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Charter school facing similar financial difficulties as LMISD - The Galveston County Daily News : Local News

November 27, 2014

Charter school facing similar financial difficulties as LMISD

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Posted: Saturday, January 19, 2013 12:40 am | Updated: 1:51 pm, Sat Jan 19, 2013.

LA MARQUE — The county’s first charter school is facing the same enrollment-based financial difficulties as the La Marque school district.

Mainland Preparatory Academy was forced to cut a dozen teachers to avoid overstaffing and overspending, following a 10-year decline in enrollment.

A total of 387 students, ranging from prekindergarten to eighth grade, are enrolled for the 2012-13 school year, down from 609 students during the 2003-04 school year, a 36 percent decrease.

The open enrollment charter school has been its own district since it opened in 1998. The school does not charge tuition. Most of its funding is from the state.

The school anticipated receiving $3.5 million in state funding for fiscal 2012; however, the decrease in enrollment meant it was eligible for only $2.9 million.

It was one of 23 districts and charters in Texas, including the La Marque school district, that were required to prepare a financial solvency plan for the Texas Education Agency.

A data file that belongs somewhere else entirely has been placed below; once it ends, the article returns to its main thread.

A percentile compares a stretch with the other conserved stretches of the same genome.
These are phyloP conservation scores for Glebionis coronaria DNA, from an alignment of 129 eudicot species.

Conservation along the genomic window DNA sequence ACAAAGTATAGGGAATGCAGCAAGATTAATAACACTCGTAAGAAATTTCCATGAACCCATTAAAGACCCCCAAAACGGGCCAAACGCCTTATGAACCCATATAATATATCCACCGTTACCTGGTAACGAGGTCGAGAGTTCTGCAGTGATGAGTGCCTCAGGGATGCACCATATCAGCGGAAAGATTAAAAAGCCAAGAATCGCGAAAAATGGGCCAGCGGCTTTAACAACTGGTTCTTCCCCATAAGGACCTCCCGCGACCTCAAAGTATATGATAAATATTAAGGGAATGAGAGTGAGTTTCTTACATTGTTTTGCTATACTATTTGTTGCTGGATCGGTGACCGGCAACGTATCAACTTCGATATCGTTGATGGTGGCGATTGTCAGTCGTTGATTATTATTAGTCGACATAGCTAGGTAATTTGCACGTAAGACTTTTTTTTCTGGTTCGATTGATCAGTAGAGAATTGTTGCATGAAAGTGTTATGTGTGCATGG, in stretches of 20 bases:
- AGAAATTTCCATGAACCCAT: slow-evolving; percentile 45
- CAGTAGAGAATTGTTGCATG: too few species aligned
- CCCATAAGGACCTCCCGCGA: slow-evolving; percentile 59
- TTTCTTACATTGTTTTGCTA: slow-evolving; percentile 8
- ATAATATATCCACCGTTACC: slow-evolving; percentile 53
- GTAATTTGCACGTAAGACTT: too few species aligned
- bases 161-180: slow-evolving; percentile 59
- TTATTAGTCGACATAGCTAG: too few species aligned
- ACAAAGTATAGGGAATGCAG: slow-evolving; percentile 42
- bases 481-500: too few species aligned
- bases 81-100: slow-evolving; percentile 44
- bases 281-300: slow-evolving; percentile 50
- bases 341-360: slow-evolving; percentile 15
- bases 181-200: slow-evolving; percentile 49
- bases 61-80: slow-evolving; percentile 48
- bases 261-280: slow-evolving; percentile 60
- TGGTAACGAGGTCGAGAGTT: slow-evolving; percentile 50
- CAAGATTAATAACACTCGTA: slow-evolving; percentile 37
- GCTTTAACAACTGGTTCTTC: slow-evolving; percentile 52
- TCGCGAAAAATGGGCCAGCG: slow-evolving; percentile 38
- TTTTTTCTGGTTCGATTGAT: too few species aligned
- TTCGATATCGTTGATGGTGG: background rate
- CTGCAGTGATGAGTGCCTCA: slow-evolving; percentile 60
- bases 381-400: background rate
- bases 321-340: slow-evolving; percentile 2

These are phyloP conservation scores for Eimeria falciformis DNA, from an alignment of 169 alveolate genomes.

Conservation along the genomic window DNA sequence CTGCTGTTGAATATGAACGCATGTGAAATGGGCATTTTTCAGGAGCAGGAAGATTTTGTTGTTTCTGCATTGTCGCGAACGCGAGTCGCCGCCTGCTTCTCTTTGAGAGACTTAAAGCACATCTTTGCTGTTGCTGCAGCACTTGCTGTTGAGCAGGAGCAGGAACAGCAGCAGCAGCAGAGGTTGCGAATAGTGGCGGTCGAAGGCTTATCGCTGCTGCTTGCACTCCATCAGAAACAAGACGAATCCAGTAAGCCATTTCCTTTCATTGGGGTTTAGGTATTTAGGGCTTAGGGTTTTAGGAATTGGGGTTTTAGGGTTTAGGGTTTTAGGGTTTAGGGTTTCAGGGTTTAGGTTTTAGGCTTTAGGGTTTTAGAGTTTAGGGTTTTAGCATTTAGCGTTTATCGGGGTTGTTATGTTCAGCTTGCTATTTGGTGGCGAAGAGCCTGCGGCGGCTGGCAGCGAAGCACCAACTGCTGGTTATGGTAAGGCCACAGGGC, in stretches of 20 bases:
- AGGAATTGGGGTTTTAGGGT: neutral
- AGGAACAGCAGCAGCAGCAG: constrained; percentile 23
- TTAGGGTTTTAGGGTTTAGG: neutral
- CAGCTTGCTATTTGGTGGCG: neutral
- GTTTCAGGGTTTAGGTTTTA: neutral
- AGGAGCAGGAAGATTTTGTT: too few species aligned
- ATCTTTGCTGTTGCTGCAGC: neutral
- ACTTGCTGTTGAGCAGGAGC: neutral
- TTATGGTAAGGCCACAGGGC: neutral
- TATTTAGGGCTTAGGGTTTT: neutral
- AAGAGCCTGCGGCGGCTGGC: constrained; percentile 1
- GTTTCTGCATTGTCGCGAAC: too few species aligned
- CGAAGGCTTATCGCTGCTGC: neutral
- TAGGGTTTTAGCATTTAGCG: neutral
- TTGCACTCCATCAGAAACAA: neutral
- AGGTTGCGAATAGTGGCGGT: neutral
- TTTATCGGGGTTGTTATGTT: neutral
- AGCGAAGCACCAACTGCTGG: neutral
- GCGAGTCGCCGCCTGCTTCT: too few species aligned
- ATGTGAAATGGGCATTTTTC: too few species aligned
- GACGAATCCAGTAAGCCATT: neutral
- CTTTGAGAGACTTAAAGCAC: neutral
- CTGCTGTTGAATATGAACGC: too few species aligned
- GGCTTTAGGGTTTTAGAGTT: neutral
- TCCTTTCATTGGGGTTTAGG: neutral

The first step was to cut teachers from the math, foreign language, science, social studies and language arts departments, effectively saving the school $300,000 in salaries and benefits.

The next steps include eliminating music and fine arts classes for fifth through eighth grades and extracurricular activities.

Payments on $5 million of infrastructure bonds that went to fund construction of the school building in 2002 have been frozen to give the school time to implement its budget plan, Superintendent Diane Merchant said.

She said increasing revenue and enrollment numbers are the school’s highest priorities. The plan assumed a 5 percent increase in enrollment by 2015, and it added two classes to kindergarten and first grade to accommodate more students.

Mainland Preparatory students consistently rank among Galveston County schools’ highest performers on the reading sections of state assessment tests, and Merchant is counting on that reputation and increased marketing efforts to attract students.

“We are taking aggressive steps to continue on our journey to provide an exemplary program and achieve financial solvency,” Merchant said.